Ellen McGirt
@ellmcgirt
Ellen.McGirt@fortune.com

This edition of raceAhead was edited by Wandy Felicita Ortiz.

On Point

That said, the Oscars were a celebration of underrepresented stories Progress remains slow, but it was unmistakeable. Among the highlights: Ariana DeBose, who played Anita in West Side Story, followed in her co-star’s dance slippers to become the second Latina to win an Oscar. (Rita Moreno won for the same role in 1962). “You see an openly queer woman of color Afro-Latina who found her strength in life through art, and that is what I believe we’re here to celebrate,” she said. CODA, with a majority-deaf cast, won Best Picture, despite only three total nominations, a milestone not achieved since 1932. Troy Kotsur won best supporting actor for his work in CODA, making him the first male deaf actor to win the top prize. (His co-star, Marlee Matlin, was the first deaf actor to win an Oscar for Children of a Lesser God, in 1987.) His moving acceptance speech brought the audience to their feet signing their applause. “This is dedicated to our Deaf community, CODA community, disabled community,” he said. “This is our moment.” More below.

Hollywood Reporter

Black Tesla workers allege serious racist conduct at the company They were called the N-word. They were relegated to the part of the factory known as “the plantation.” These stories, reported by Los Angeles Times, provide collateral testimony to allegations found in a lawsuit filed last February by the California Department of Fair Employment and Housing on behalf of more than 4,000 current and former Black Tesla employees. The stories are brutal. Verbal harassment, racial and homophobic slurs, disproportionately difficult work, and no chance for advancement. Discrimination complaints were met with threats or dismissal. Tesla is “modern-day slavery,” said one worker. “And we are the crabs in the barrel.”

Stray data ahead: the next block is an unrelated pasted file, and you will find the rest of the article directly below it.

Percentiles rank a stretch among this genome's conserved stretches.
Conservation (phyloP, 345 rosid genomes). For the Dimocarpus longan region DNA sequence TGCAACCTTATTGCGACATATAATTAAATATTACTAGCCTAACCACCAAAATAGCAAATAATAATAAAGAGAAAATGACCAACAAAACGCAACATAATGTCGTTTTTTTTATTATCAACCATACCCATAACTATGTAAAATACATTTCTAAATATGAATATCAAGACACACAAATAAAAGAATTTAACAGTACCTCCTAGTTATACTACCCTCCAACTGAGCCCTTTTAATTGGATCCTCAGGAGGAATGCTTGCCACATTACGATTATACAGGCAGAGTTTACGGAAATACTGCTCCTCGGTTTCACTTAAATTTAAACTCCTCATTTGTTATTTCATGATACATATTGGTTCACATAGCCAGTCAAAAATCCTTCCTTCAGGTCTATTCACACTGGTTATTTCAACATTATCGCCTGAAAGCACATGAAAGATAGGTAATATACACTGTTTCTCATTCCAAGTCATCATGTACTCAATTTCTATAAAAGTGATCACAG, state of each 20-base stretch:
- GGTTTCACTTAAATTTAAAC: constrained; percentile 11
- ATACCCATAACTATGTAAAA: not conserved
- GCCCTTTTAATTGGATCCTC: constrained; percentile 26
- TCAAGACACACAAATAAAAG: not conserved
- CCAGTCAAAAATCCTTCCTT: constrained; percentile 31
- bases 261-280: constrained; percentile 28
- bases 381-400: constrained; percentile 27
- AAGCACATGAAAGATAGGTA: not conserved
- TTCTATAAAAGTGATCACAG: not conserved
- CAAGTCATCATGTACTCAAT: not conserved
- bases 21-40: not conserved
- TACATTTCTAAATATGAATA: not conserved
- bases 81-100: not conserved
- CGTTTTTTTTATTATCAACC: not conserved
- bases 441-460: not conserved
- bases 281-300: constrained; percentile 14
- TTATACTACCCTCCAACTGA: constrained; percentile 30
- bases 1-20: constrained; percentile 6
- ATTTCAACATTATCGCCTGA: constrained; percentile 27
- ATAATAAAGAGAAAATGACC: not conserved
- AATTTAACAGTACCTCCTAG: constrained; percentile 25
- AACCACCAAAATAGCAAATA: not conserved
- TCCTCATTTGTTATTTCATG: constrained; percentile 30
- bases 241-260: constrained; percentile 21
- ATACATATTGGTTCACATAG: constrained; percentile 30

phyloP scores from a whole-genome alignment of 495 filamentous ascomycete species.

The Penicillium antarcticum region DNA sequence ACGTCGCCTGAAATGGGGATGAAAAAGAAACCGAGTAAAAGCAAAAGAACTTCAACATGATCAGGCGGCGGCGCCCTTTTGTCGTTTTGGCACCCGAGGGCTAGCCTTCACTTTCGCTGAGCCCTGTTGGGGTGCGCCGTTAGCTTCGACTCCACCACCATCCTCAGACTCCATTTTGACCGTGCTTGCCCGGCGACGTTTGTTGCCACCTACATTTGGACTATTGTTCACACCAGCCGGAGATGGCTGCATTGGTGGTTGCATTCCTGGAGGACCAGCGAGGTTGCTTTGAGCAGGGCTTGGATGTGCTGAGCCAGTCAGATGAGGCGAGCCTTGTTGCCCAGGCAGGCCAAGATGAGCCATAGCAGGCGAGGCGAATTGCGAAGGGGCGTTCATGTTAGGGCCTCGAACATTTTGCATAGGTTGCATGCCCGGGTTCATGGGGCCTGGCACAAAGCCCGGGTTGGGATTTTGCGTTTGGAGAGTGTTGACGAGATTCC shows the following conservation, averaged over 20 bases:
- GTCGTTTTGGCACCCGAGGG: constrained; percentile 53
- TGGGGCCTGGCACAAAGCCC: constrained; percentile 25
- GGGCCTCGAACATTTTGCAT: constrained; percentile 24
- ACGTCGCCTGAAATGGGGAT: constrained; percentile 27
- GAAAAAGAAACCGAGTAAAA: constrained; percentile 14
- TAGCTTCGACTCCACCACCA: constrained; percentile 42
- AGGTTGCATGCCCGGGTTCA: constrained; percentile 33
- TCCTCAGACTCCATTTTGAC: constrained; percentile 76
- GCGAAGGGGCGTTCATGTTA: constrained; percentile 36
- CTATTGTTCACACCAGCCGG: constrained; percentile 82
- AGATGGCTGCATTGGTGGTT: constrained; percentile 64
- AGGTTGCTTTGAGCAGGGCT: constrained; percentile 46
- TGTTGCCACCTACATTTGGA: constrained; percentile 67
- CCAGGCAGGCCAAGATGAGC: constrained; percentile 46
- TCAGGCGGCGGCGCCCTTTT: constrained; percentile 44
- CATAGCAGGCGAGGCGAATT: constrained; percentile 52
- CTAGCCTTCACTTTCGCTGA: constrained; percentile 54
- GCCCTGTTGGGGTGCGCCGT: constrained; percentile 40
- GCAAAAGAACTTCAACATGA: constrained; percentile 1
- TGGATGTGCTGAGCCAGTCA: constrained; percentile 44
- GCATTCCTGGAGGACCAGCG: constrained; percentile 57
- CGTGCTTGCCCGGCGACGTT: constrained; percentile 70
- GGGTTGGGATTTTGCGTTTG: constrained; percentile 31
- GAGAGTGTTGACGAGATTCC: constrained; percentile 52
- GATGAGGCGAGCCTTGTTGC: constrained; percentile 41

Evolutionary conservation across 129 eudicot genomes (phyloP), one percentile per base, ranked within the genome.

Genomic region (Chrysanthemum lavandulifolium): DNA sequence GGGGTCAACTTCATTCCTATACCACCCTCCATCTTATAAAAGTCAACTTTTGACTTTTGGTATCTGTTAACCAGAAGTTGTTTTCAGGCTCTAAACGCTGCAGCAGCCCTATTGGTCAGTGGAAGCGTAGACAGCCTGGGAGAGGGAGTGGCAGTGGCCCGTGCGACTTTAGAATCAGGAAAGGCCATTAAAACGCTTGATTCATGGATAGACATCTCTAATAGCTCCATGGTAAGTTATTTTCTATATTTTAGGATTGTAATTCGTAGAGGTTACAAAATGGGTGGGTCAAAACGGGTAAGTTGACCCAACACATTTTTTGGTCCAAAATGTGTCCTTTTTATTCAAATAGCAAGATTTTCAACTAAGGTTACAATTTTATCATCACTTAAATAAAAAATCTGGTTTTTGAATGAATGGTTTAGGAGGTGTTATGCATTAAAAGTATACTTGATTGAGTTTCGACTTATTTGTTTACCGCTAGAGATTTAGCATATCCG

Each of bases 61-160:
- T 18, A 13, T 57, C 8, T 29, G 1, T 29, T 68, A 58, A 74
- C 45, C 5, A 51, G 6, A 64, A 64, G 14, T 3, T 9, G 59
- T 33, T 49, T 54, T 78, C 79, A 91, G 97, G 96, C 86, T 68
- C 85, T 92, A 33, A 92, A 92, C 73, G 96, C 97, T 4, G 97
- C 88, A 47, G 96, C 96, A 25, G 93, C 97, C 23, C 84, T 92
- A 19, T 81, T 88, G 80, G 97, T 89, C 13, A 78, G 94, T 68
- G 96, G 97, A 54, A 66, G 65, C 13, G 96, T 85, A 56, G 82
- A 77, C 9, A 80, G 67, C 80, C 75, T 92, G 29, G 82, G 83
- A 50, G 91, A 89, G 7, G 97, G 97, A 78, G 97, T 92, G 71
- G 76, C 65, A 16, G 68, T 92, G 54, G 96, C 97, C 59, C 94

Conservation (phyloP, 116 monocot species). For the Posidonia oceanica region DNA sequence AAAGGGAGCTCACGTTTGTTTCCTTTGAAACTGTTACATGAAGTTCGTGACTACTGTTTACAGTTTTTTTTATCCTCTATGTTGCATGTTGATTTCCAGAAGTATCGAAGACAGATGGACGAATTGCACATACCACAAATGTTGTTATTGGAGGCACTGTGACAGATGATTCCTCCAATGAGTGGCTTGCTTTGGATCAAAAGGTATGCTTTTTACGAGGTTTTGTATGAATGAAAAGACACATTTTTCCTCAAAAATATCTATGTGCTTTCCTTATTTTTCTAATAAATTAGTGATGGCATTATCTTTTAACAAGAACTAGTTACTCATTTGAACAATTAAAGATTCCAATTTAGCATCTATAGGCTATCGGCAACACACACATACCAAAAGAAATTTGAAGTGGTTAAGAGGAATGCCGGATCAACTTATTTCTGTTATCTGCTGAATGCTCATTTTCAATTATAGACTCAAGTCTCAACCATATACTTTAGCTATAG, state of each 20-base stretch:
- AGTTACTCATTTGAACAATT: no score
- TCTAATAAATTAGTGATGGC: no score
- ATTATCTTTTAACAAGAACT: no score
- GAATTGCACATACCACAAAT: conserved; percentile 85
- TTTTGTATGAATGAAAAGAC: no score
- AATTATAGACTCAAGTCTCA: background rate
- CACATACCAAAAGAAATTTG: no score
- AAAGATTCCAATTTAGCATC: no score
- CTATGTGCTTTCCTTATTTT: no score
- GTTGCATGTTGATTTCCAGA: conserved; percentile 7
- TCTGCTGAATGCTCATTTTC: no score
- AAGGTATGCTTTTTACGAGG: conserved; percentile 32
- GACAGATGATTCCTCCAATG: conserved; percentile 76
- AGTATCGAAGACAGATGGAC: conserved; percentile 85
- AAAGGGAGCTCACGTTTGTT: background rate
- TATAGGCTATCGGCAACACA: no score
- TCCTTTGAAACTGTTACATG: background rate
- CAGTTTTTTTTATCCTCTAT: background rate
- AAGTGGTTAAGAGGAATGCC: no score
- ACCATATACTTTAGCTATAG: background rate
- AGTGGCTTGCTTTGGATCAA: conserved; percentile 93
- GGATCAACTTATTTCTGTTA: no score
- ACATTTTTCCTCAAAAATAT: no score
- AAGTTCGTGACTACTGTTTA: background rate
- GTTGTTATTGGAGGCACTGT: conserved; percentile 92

Los Angeles Times 

Baltimore Museum of Art and the curators hiding in plain sight Nothing turns the status quo on its head like a bold leadership choice. Last year, the BMA asked the one group of people who know their collection better than almost anyone—their security guards—to co-curate an exhibition of their current collection. That exhibit opened this week. The guards worked with various departments and got paid for the extra work. And best of all, we were reminded of the inner lives of the invisible people around us. Kellen Johnson is working his way through college as a BMA guard and is studying vocal performance at Towson University in Maryland. He chose a painting by the often-overlooked African American painter Hale Woodruff, called Normandy Landscape. "I asked myself, 'if these paintings could sing, what would they sound like?'" The Woodruff sounded like Mozart. "Made me think about walking along a row of trees on a darkish day." Click through this NPR piece to see the painting and hear Johnson sing. 

NPR

On background

Alopecia—it's not just a 'white' thing  Alopecia areata is gaining more attention as a medical condition following The Slap heard 'round the world. And while Will Smith went onstage and slapped Academy Award presenter, comedian Chris Rock, for making a joke concerning his wife’s baldness, it's actually a relatively common condition that affects up to 6.8 million in the U.S. alone.

Amiah Taylor, one of our interns here at Fortune, took a closer look at how the condition impacts Black women in particular. She spoke with Dr. Crystal Aguh, an associate professor of dermatology who specializes in alopecia and the director of the Ethnic Skin Program at the Johns Hopkins School of Medicine. “Alopecia areata and age related hair thinning are two forms of alopecia that are fairly common and occur equally in all ethnic groups,” Aguh explained. “However, hairstyle related alopecia like traction alopecia, for example, occurs almost primarily in Black women. And it's a very, very common form of hair loss affecting up to one third of Black women. Many Black women will experience some form of alopecia in their life, whether it's age-related, autoimmune, hairstyle-related, or other forms. And so alopecia is somewhat unfortunately normalized in our community just because so many of us deal with it at some point in our lives.”

Read more from Amiah here

Parting words

"If your hair is relaxed, white people are relaxed. If your hair is nappy, they're not happy."

Paul Mooney, in Good Hair